Sammy the Steelhead was present during the San Jose Creek Improvement Project groundbreaking
Jake Blair

Elected officials, engineers, and members of the press gathered at the intersection of Kellogg Way and Kellogg Avenue Thursday morning for the groundbreaking of the San Jose Creek Improvement Project. “This has been a long time coming,” said Steve Wagner, the city’s Community Services Director. The City of Goleta has been working on the project in some capacity for the better part of a decade since the dramatic Old Town floods of 1995 and 1998.

“Ten years working on this for the city — it’s a really long time,” said Goleta Mayor Margaret Connell who, having been involved in the community for years, was keenly aware of the project’s obstacles. Her sentiment seemed to echo the feelings of all involved: “Things do happen, eventually,” she said.

The plan, which will be the largest project in the city’s history, is composed of two phases. The first is destruction of the existing channel and replacing it with a wider channel with greater structural strength. This new channel will be equipped to withstand the flooding associated with a 100-year storm. Additionally, the new channel will feature a low-flow fish channel to accommodate the endangered steelhead trout and grant them access to their spawning grounds. The Sammy the Steelhead mascot was on hand at the event, and while he wasn’t available for comment, his fist pumps suggested an enthusiastic endorsement of the project.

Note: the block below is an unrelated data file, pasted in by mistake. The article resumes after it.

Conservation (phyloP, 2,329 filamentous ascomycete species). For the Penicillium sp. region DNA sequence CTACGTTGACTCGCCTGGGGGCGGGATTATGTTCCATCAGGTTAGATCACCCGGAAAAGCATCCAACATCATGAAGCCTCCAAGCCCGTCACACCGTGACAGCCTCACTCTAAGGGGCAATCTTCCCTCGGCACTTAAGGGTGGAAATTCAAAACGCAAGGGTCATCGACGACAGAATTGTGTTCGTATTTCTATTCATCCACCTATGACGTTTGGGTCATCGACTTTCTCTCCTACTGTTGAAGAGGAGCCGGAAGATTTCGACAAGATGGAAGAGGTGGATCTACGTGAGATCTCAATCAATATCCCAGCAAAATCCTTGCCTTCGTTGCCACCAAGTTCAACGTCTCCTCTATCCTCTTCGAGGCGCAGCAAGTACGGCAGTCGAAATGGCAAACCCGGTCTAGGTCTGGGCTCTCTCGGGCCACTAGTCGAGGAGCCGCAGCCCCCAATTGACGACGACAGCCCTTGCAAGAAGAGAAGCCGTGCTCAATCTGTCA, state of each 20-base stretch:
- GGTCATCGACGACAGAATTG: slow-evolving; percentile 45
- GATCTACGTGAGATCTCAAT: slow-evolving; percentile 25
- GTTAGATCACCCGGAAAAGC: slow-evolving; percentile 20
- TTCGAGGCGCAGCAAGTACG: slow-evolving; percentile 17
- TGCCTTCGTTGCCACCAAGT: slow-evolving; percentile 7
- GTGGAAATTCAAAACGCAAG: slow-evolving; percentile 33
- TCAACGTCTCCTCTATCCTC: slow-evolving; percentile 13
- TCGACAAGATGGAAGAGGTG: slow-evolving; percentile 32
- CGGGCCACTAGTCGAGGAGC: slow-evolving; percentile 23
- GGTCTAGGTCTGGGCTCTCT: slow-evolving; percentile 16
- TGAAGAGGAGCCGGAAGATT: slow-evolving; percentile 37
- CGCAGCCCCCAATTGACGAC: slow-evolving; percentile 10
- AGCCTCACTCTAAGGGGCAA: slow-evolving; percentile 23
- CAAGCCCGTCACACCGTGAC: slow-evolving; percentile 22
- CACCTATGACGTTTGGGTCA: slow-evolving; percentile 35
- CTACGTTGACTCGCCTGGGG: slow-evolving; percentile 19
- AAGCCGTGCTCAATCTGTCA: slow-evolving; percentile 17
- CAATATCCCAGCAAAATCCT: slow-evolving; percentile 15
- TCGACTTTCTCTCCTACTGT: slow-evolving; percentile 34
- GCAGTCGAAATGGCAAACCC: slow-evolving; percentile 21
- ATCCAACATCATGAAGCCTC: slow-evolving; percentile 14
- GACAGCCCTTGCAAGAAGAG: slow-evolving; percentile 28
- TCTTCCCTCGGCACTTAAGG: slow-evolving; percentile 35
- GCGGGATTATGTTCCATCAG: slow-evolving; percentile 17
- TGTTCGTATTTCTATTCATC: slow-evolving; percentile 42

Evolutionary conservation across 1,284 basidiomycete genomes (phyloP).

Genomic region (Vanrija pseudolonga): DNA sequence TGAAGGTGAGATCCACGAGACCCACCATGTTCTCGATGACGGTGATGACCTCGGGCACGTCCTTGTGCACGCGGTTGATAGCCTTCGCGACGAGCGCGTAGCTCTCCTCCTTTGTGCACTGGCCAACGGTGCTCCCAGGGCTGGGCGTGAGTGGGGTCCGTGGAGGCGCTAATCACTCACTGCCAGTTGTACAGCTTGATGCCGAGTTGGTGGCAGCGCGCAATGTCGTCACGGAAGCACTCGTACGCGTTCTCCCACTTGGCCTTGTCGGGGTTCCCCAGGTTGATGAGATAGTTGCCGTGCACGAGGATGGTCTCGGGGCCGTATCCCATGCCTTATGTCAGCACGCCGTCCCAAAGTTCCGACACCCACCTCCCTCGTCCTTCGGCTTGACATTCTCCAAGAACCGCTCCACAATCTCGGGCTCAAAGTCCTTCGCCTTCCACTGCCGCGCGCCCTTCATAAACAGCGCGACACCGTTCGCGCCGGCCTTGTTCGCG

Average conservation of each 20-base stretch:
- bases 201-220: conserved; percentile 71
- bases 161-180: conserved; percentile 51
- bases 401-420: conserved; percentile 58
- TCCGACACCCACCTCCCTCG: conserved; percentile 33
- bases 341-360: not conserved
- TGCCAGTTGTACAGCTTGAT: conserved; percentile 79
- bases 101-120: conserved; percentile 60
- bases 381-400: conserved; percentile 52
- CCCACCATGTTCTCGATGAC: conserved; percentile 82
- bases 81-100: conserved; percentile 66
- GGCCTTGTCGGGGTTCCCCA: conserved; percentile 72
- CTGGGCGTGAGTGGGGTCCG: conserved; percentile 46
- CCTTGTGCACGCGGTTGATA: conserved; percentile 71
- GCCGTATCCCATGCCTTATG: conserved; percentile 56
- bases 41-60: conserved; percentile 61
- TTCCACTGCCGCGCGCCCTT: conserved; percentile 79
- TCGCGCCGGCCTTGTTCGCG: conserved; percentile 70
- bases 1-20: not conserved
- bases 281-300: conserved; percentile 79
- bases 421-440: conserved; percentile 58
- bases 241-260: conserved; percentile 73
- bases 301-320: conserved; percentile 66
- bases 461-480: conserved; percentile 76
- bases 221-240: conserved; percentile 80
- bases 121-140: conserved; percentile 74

The second element of the project addresses the Hollister Avenue Bridge. It will be destroyed, but it will be replaced with a wider bridge — one that is more structurally sound and will “conform” to the natural creek bed and allow for the trout passageway.

“Old Town Goleta is the heart of this city,” said Congressmember Lois Capps, aiming to assure local business owners that the construction won’t impose any financial obstructions. The benefits are three-fold, according to Capps: environmental, economic, and an overall benefit to the quality of life for Old Town residents. And the project itself will employ local citizens, another benefit that Capps identified during her speech.

So, after 10 long years of planning and refining, the ground has been broken. Photos of the flooding in 1998 and 1995 were on display at the event, serving as a reminder of why this project was deemed necessary by all involved. “Restoration is what we want to accomplish here,” said Capps. “This is an incredible project. Looking at the political environment, to get to this point, it’s incredible.”


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